Collette Adkins, carnivore conservation director at the Center for Biological Diversity.

A conservative advocacy group, Hunter Nation Inc, filed a lawsuit on February 2, 2021, against the Wisconsin Department of Natural Resources (DNR), Natural Resources Board (NRB). The plaintiffs believe the NRB violated their rights by not approving a wolf hunt in February. On Thursday February 11th a Jefferson county judge sided with pro wolf hunters and ordered the WDNR, NRB to open a wolf hunt immediately. There will be an appeal. But in the meantime, with a couple weeks left in February before the wolf hunting season ends, will there be time to set a quota which must be approved by the Natural Resources Board along with public input. Thus will the attempt to usurp the democratic process by a few disgruntled pro wolf hunters fail?

Colette Atkins is an attorney with the Center for Bilogical Diversity, based in Arizona. The group filed an amicus brief in support of the DNR’s decision to hold off on a hunt until next fall. Atkins told WPR it’s unfeasible and potentially impossible for the DNR to do the work of implementing a wolf season within the next 17 days.

“(The DNR) committed to having a wolf hunt in 2021 that would start in November,” said Atkins. “The Legislature made a conscious decision to have that start in November. There’s a lot of problems with starting a wolf hunt right now in February. That’s in the middle of the wolf breeding season. That’s never been done before.”

Please submit written comments here on the agenda item to discuss the next steps to establish a wolf hunt in Wisconsin in 2021. Requests for public testimony will not be accepted. The deadline to submit written comments is 11 a.m. Sunday, Feb. 14.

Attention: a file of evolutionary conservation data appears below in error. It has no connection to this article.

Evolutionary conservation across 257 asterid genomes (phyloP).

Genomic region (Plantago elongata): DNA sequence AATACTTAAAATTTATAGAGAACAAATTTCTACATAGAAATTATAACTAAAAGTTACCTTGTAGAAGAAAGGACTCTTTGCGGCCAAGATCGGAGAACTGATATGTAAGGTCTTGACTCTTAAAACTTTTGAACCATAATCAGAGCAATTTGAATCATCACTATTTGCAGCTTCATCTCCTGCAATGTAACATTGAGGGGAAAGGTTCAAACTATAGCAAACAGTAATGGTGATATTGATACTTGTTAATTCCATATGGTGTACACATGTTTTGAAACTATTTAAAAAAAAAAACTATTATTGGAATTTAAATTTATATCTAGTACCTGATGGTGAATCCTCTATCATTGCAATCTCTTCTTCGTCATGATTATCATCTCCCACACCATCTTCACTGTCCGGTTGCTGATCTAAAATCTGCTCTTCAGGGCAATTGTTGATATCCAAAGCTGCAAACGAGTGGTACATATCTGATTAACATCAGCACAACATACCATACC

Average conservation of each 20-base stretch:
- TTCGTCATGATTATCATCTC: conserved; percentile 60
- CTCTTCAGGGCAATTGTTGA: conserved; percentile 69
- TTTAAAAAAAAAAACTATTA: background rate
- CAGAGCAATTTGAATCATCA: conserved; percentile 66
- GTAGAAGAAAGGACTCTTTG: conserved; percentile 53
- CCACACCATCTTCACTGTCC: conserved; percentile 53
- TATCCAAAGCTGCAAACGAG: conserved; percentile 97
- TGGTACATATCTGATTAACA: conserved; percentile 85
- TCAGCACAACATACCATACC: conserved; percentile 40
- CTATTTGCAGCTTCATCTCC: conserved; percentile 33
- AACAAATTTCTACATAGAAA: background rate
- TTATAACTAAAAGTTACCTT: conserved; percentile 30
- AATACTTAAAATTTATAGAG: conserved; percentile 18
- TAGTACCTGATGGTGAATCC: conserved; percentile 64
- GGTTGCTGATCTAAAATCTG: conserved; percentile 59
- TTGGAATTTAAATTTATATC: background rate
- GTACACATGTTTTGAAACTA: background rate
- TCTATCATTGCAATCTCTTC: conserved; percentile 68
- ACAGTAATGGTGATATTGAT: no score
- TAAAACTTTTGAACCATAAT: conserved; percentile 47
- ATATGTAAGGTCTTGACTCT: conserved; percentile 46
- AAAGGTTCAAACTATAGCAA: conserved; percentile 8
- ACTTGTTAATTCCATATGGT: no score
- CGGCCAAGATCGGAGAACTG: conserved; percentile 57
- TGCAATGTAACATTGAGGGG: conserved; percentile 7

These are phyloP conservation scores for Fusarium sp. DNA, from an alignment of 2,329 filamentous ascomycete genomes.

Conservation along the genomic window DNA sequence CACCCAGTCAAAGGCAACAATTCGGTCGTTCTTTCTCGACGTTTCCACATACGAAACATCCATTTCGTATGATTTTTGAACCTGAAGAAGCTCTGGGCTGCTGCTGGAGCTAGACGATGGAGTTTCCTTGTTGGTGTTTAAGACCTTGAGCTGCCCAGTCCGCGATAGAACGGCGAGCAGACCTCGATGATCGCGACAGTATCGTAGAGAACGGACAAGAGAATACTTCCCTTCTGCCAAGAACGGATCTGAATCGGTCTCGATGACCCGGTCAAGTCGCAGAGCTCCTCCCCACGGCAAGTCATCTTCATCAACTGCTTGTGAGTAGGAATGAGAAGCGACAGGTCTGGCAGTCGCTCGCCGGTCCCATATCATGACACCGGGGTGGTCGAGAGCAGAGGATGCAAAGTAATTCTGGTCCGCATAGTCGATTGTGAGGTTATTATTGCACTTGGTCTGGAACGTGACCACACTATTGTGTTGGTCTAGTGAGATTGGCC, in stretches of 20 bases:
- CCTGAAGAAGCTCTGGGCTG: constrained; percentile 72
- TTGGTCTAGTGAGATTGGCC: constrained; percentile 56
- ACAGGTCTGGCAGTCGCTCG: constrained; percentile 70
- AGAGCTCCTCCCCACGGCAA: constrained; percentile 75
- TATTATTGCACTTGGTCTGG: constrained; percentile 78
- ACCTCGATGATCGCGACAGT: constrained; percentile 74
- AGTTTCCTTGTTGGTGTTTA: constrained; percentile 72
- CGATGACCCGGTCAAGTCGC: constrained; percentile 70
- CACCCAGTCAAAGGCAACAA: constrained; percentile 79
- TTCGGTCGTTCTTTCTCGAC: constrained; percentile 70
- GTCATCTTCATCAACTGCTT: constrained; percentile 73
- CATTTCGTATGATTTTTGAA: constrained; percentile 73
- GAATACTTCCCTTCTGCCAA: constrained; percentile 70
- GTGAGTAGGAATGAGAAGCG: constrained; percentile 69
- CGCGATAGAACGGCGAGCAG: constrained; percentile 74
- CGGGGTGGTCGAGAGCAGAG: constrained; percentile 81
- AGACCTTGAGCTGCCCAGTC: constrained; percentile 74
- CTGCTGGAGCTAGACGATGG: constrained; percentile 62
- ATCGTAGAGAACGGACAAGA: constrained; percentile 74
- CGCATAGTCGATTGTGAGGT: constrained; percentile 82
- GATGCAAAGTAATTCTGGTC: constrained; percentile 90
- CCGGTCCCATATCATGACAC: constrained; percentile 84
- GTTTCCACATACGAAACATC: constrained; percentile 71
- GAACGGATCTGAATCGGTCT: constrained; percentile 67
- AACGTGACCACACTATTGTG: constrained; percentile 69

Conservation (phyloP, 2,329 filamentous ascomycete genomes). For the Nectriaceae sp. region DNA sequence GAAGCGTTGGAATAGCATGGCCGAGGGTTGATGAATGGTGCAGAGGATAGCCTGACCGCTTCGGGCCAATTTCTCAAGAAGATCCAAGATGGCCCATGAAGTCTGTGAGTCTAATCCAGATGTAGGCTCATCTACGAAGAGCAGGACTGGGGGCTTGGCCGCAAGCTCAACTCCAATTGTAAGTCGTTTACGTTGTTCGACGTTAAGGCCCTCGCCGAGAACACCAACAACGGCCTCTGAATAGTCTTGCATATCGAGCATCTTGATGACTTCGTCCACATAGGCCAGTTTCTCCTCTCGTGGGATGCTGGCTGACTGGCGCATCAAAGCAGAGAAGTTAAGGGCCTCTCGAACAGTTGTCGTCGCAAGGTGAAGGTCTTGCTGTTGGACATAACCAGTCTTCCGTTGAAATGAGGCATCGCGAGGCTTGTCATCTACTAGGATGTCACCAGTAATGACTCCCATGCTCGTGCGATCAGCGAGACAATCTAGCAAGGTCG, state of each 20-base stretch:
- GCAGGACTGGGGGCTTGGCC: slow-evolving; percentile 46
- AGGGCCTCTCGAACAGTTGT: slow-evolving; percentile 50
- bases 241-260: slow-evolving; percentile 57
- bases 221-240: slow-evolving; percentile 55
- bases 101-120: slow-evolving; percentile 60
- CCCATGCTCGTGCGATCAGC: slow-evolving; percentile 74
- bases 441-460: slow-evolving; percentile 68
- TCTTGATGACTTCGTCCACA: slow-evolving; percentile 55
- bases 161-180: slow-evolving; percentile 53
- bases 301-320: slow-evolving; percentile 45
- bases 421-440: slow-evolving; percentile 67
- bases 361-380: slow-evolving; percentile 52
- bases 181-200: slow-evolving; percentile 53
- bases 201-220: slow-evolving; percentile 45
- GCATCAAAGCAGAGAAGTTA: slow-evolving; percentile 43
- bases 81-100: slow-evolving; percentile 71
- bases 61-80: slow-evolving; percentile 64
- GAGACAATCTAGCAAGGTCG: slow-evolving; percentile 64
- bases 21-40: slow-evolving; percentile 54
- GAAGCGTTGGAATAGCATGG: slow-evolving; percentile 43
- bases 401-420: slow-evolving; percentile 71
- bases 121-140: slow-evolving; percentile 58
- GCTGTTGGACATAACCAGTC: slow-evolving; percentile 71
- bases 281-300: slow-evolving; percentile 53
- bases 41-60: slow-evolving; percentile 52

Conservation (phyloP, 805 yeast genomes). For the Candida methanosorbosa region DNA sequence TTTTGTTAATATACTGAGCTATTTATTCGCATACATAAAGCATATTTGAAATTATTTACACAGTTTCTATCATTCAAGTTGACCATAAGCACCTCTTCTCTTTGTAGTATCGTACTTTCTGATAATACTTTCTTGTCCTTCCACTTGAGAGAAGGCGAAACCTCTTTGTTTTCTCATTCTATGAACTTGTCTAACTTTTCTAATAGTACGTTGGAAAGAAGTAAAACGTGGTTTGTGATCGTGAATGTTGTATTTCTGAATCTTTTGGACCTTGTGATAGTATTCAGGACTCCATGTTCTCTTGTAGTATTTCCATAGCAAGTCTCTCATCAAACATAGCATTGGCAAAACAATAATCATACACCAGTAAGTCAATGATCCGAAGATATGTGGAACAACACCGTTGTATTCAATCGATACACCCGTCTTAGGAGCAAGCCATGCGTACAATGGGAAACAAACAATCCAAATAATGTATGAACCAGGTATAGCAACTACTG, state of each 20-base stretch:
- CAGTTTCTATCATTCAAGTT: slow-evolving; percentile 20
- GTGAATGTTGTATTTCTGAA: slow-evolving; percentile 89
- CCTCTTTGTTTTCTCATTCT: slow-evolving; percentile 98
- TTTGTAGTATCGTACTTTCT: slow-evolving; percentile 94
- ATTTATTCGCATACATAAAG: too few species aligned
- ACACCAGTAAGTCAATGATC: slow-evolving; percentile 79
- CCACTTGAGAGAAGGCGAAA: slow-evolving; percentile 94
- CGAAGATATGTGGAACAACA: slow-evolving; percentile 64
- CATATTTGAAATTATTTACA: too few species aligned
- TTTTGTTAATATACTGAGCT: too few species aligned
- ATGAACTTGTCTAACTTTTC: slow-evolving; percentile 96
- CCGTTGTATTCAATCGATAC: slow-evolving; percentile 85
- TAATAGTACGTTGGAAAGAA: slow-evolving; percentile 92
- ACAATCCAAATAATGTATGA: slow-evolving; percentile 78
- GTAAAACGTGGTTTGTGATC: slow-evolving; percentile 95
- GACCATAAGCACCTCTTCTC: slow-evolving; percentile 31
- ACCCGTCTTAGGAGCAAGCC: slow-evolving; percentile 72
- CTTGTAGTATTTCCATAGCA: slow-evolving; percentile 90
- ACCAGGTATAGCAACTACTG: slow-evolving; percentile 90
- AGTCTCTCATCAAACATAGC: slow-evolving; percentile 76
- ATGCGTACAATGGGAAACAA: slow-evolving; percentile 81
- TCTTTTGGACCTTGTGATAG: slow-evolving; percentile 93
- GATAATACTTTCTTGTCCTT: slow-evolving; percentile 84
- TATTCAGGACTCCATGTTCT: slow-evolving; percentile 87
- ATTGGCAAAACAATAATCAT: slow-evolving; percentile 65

It doesn’t take a rocket scientist to figure out what would happen if they threw hunters into the mix running their dogs during wolf prime breeding.

Rachel Tilseth WDNR Volunteer Wolf Tracker & founder of Wolves of Douglas County Wisconsin

The following is a Wisconsin Department of Natural Resources Press Release

FOR IMMEDIATE RELEASE: Feb. 12, 2021
Contact: Laurie Ross, NRB Board Liaison 
Laurie.Ross@wisconsin.gov or 608-267-7420DNR Office of Communications 
DNRPress@wisconsin.gov

Wisconsin Natural Resources Board 
Announces Special Meeting Feb. 15

Deadline For Written Comments:
11 a.m. Sunday, Feb. 14

MADISON, Wis. – The Wisconsin Natural Resources Board will meet virtually on Monday for a Special Meeting to discuss the next steps to establish a wolf hunt in Wisconsin in 2021.

The virtual meeting will begin at 11 a.m. Monday, Feb. 15, originating from the Public Meeting Room G09, State Natural Resources Building (GEF 2), 101 S. Webster St., Madison, Wisconsin. The Board will act on items 1-2 as listed on the agenda.

The public can watch the Special Meeting via Zoom here. If the meeting is at capacity and you are unable to join, the Special Meeting will also be livestreamed here.